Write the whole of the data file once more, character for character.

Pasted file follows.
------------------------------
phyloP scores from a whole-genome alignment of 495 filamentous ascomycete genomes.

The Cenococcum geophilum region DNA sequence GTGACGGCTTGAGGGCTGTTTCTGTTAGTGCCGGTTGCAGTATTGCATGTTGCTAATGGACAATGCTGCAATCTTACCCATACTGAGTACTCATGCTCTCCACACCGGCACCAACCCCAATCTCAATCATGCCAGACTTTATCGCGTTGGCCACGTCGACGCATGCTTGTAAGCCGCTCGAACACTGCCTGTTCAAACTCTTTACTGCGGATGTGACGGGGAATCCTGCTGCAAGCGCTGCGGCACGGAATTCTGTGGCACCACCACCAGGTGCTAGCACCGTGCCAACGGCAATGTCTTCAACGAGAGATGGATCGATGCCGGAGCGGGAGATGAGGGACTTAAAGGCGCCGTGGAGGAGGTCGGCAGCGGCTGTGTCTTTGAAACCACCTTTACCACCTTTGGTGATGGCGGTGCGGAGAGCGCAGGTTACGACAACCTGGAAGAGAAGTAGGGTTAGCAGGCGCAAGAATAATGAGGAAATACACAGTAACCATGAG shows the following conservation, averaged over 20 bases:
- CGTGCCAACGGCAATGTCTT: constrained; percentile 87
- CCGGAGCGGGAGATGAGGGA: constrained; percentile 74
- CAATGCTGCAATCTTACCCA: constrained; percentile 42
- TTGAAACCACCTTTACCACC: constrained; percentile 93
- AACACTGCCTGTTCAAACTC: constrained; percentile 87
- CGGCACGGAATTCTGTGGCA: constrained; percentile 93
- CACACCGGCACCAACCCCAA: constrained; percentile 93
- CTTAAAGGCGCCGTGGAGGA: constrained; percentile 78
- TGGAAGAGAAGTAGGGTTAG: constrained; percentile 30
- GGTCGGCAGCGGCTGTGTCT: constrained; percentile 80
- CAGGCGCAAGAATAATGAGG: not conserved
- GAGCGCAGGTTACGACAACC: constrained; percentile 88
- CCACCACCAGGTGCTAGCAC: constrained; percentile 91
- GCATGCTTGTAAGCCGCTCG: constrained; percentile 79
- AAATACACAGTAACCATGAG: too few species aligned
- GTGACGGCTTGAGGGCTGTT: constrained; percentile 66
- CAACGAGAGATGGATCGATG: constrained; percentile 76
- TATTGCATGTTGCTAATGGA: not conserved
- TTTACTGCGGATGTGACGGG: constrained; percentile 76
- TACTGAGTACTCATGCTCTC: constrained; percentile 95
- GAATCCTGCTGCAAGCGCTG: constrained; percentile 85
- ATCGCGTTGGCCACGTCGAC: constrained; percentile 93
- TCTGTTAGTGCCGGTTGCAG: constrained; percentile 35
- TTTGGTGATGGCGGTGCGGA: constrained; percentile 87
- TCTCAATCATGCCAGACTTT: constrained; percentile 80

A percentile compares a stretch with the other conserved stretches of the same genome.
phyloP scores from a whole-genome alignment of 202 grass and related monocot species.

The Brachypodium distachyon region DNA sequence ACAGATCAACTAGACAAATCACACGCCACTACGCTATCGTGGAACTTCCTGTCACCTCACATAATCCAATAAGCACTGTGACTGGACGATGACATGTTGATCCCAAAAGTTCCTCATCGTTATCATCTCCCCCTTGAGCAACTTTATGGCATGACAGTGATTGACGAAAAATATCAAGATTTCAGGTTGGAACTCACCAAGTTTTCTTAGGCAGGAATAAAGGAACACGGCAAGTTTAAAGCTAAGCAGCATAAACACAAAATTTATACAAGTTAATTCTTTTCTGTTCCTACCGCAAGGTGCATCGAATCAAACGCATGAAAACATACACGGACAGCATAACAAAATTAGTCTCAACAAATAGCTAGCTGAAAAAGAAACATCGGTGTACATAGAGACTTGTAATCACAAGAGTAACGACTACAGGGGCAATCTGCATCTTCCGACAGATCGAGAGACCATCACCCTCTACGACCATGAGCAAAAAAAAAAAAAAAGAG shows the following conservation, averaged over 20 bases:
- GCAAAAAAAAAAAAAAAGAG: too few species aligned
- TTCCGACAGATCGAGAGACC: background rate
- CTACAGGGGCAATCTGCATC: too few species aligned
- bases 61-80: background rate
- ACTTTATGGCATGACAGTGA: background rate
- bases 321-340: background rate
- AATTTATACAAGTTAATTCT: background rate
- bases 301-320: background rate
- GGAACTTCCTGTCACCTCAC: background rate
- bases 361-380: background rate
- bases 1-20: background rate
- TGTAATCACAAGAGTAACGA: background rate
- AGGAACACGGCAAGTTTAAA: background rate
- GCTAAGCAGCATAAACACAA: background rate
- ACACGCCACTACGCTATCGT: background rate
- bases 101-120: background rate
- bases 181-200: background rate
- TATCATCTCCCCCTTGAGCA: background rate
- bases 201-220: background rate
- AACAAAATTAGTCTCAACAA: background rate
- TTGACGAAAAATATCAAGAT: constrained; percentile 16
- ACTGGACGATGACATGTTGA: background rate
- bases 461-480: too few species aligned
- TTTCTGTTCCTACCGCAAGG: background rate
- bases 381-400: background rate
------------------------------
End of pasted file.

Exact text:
phyloP scores from a whole-genome alignment of 495 filamentous ascomycete genomes.

The Cenococcum geophilum region DNA sequence GTGACGGCTTGAGGGCTGTTTCTGTTAGTGCCGGTTGCAGTATTGCATGTTGCTAATGGACAATGCTGCAATCTTACCCATACTGAGTACTCATGCTCTCCACACCGGCACCAACCCCAATCTCAATCATGCCAGACTTTATCGCGTTGGCCACGTCGACGCATGCTTGTAAGCCGCTCGAACACTGCCTGTTCAAACTCTTTACTGCGGATGTGACGGGGAATCCTGCTGCAAGCGCTGCGGCACGGAATTCTGTGGCACCACCACCAGGTGCTAGCACCGTGCCAACGGCAATGTCTTCAACGAGAGATGGATCGATGCCGGAGCGGGAGATGAGGGACTTAAAGGCGCCGTGGAGGAGGTCGGCAGCGGCTGTGTCTTTGAAACCACCTTTACCACCTTTGGTGATGGCGGTGCGGAGAGCGCAGGTTACGACAACCTGGAAGAGAAGTAGGGTTAGCAGGCGCAAGAATAATGAGGAAATACACAGTAACCATGAG shows the following conservation, averaged over 20 bases:
- CGTGCCAACGGCAATGTCTT: constrained; percentile 87
- CCGGAGCGGGAGATGAGGGA: constrained; percentile 74
- CAATGCTGCAATCTTACCCA: constrained; percentile 42
- TTGAAACCACCTTTACCACC: constrained; percentile 93
- AACACTGCCTGTTCAAACTC: constrained; percentile 87
- CGGCACGGAATTCTGTGGCA: constrained; percentile 93
- CACACCGGCACCAACCCCAA: constrained; percentile 93
- CTTAAAGGCGCCGTGGAGGA: constrained; percentile 78
- TGGAAGAGAAGTAGGGTTAG: constrained; percentile 30
- GGTCGGCAGCGGCTGTGTCT: constrained; percentile 80
- CAGGCGCAAGAATAATGAGG: not conserved
- GAGCGCAGGTTACGACAACC: constrained; percentile 88
- CCACCACCAGGTGCTAGCAC: constrained; percentile 91
- GCATGCTTGTAAGCCGCTCG: constrained; percentile 79
- AAATACACAGTAACCATGAG: too few species aligned
- GTGACGGCTTGAGGGCTGTT: constrained; percentile 66
- CAACGAGAGATGGATCGATG: constrained; percentile 76
- TATTGCATGTTGCTAATGGA: not conserved
- TTTACTGCGGATGTGACGGG: constrained; percentile 76
- TACTGAGTACTCATGCTCTC: constrained; percentile 95
- GAATCCTGCTGCAAGCGCTG: constrained; percentile 85
- ATCGCGTTGGCCACGTCGAC: constrained; percentile 93
- TCTGTTAGTGCCGGTTGCAG: constrained; percentile 35
- TTTGGTGATGGCGGTGCGGA: constrained; percentile 87
- TCTCAATCATGCCAGACTTT: constrained; percentile 80

A percentile compares a stretch with the other conserved stretches of the same genome.
phyloP scores from a whole-genome alignment of 202 grass and related monocot species.

The Brachypodium distachyon region DNA sequence ACAGATCAACTAGACAAATCACACGCCACTACGCTATCGTGGAACTTCCTGTCACCTCACATAATCCAATAAGCACTGTGACTGGACGATGACATGTTGATCCCAAAAGTTCCTCATCGTTATCATCTCCCCCTTGAGCAACTTTATGGCATGACAGTGATTGACGAAAAATATCAAGATTTCAGGTTGGAACTCACCAAGTTTTCTTAGGCAGGAATAAAGGAACACGGCAAGTTTAAAGCTAAGCAGCATAAACACAAAATTTATACAAGTTAATTCTTTTCTGTTCCTACCGCAAGGTGCATCGAATCAAACGCATGAAAACATACACGGACAGCATAACAAAATTAGTCTCAACAAATAGCTAGCTGAAAAAGAAACATCGGTGTACATAGAGACTTGTAATCACAAGAGTAACGACTACAGGGGCAATCTGCATCTTCCGACAGATCGAGAGACCATCACCCTCTACGACCATGAGCAAAAAAAAAAAAAAAGAG shows the following conservation, averaged over 20 bases:
- GCAAAAAAAAAAAAAAAGAG: too few species aligned
- TTCCGACAGATCGAGAGACC: background rate
- CTACAGGGGCAATCTGCATC: too few species aligned
- bases 61-80: background rate
- ACTTTATGGCATGACAGTGA: background rate
- bases 321-340: background rate
- AATTTATACAAGTTAATTCT: background rate
- bases 301-320: background rate
- GGAACTTCCTGTCACCTCAC: background rate
- bases 361-380: background rate
- bases 1-20: background rate
- TGTAATCACAAGAGTAACGA: background rate
- AGGAACACGGCAAGTTTAAA: background rate
- GCTAAGCAGCATAAACACAA: background rate
- ACACGCCACTACGCTATCGT: background rate
- bases 101-120: background rate
- bases 181-200: background rate
- TATCATCTCCCCCTTGAGCA: background rate
- bases 201-220: background rate
- AACAAAATTAGTCTCAACAA: background rate
- TTGACGAAAAATATCAAGAT: constrained; percentile 16
- ACTGGACGATGACATGTTGA: background rate
- bases 461-480: too few species aligned
- TTTCTGTTCCTACCGCAAGG: background rate
- bases 381-400: background rate